Liposomes can be classified on the basis of structure, method of preparation, composition, conventional use, and special purpose liposomes. On the basis of structure, the liposomes can be categorized as unilamellar, small unilamellar, medium unilamellar, large unilamellar, giant unilamellar, oligolamellar, multilamellar, and multivesicular vesicles [5, 6]. Further, the liposomes can be classified on the basis of method of preparation, as, single or oligolamellar vesicle made by reverse phase evaporation method (REV), multilamellar vesicle made by reverse phase evaporation method (MLV-REV), stable plurilamellar vesicle (SPLV), frozen and thawed multi lamellar vesicle (FATMLV), vesicle prepared by extrusion technique (VET), and dehydration-rehydration method (DRV) [7]. Moreover, liposomes can be categorized as conventional, fusogenic, pH-sensitive, cationic, long circulatory, and immuno liposomes on the basis of composition and applications. In addition, the liposomes can be further classifies on the basis of conventional purposes like stabilize natural lecithin (PC) mixtures, synthetic identical chain phospholipids, and glycolipids containing liposomes [5, 6, 7]. Furthermore, based upon speciality liposome, they can be differentiated as bipolar fatty acid, antibody directed liposome, methyl/methylene x-linked liposome, lipoprotein coated liposome, carbohydrate coated liposome, and multiple encapsulated liposome [2, 21].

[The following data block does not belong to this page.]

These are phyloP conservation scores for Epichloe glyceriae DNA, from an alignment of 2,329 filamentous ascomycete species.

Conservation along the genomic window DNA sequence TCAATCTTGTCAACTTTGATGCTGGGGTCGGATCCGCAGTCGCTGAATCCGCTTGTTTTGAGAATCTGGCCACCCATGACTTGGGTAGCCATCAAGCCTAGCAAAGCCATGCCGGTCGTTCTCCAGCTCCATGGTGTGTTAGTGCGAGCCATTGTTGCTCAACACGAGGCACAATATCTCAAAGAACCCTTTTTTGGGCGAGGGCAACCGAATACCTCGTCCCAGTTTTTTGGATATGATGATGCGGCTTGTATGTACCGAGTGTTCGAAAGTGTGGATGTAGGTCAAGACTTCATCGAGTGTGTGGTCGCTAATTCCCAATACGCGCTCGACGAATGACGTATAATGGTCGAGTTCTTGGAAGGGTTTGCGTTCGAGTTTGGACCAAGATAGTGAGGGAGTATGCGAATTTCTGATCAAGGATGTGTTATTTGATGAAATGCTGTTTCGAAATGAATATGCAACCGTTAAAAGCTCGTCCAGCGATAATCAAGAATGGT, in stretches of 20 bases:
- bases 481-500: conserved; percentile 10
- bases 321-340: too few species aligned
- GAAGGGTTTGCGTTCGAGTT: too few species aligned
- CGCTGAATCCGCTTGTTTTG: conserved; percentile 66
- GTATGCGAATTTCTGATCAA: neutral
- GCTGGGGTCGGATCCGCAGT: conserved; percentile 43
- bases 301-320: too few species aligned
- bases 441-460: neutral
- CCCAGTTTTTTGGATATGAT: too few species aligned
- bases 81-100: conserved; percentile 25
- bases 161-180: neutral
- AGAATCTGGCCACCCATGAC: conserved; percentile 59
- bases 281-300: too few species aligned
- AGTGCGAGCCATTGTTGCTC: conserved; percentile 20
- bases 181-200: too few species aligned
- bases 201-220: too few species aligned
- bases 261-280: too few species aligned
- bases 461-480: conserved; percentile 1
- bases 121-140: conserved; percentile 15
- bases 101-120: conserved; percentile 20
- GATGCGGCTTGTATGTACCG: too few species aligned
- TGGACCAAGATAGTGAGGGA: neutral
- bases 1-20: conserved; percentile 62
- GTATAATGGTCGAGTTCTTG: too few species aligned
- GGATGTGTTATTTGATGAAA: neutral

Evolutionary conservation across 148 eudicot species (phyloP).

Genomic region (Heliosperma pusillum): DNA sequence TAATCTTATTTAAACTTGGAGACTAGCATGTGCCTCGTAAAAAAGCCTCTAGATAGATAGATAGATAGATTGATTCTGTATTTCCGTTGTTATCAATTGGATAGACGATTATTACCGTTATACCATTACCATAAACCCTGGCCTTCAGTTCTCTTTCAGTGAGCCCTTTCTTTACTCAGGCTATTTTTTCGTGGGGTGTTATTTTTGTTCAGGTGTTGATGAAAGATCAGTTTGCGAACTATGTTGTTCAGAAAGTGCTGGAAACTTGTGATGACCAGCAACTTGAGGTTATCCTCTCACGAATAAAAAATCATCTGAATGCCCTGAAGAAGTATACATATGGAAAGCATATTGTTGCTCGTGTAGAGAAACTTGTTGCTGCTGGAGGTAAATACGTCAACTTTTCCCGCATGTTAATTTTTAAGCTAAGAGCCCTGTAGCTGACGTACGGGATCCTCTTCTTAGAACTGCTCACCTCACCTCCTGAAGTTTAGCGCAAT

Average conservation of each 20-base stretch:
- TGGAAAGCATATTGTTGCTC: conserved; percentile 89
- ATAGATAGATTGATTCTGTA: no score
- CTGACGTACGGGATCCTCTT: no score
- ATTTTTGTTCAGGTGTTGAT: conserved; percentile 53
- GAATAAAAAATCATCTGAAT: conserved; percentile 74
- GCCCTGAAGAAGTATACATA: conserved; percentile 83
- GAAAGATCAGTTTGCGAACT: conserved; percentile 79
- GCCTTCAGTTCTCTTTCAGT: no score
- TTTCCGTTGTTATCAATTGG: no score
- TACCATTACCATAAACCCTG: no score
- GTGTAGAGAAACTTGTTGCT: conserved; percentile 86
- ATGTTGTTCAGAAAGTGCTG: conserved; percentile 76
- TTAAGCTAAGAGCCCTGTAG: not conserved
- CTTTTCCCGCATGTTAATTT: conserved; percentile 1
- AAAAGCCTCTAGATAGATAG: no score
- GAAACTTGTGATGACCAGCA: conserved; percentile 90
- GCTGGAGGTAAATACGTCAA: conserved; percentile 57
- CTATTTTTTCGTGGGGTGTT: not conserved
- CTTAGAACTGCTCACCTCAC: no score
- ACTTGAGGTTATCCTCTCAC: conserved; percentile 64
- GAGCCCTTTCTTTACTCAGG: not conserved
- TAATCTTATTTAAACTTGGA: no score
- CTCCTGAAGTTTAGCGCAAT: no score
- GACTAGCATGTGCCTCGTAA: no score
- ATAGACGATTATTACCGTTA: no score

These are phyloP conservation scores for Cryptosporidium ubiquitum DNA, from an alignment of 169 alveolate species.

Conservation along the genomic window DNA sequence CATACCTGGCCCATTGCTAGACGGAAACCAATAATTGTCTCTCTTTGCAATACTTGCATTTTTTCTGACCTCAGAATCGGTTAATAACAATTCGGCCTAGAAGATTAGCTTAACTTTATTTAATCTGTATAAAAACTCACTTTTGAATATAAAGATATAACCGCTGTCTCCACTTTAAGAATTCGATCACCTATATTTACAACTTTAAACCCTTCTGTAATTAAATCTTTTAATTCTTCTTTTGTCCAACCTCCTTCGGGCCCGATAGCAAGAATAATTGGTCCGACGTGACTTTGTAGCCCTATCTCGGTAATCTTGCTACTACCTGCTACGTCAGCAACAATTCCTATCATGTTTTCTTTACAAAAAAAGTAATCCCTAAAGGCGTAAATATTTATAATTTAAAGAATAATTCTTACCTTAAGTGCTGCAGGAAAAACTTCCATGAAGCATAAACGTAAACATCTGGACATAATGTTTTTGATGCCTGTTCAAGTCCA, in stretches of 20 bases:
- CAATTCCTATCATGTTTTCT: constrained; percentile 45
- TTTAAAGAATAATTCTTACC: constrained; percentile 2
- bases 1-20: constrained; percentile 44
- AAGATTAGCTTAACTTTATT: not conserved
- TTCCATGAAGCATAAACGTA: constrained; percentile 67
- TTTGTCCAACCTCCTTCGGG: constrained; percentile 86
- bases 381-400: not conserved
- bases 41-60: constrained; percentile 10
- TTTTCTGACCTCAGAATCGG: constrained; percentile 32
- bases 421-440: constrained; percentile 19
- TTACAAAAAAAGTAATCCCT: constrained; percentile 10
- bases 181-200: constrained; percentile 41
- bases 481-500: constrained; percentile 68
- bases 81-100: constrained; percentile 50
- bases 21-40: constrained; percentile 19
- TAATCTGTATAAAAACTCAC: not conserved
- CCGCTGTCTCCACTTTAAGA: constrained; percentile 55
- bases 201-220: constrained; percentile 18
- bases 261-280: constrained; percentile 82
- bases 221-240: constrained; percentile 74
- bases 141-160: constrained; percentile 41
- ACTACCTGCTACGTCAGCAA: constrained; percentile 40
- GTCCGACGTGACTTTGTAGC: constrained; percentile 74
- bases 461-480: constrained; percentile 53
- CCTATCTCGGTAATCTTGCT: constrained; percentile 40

MECHANISM OF LIPOSOMES

Initially, the liposomes were expressed as a model of cellular membrane applied to the delivery of drug cells. The mechanism of liposome action can be studied under two mechanisms, and hence classified as cationic and pH-sensitive mechanism of liposome action [8, 22]. The cationic liposomes, consisting of a positively charged lipid and a co-lipid, have been regarded as the positively charged liposomes which interact with the negatively charged DNA molecules in order to form a stable complex. The commonly used cationic lipid is lipofectin, whereas normally employed co-lipids include DOPE and DOPC. It has been shown that DNA alongwith cationic lipid lipofectin, interacts spontaneously in order to form stable complexes [8, 9]. It has been implicated that the negative charge of the DNA molecule interacts with the positively charged groups of the cationic lipid in order to form an efficient complex. Further, the most common co-lipids, also called helper lipids, have been reported to be required for the stabilization of liposome complex [23]. The pH-sensitive, or negatively-charged liposomes, have been noted to entrap DNA rather than forming stable complex with it. Some of the DNA gets entrapped within the aqueous interior of the liposomes. In some cases, the liposomes have been noted to get destabilized by the low pH and thus the term pH- sensitive has been exploited. However, the cationic liposomes possess applications in gene delivery both in vivo and in vitro, whereas, the pH-sensitive liposomes have been shown to possess the potential at in vivo DNA delivery [8, 23, 24].

PREPARATIONS OF LIPOSOMES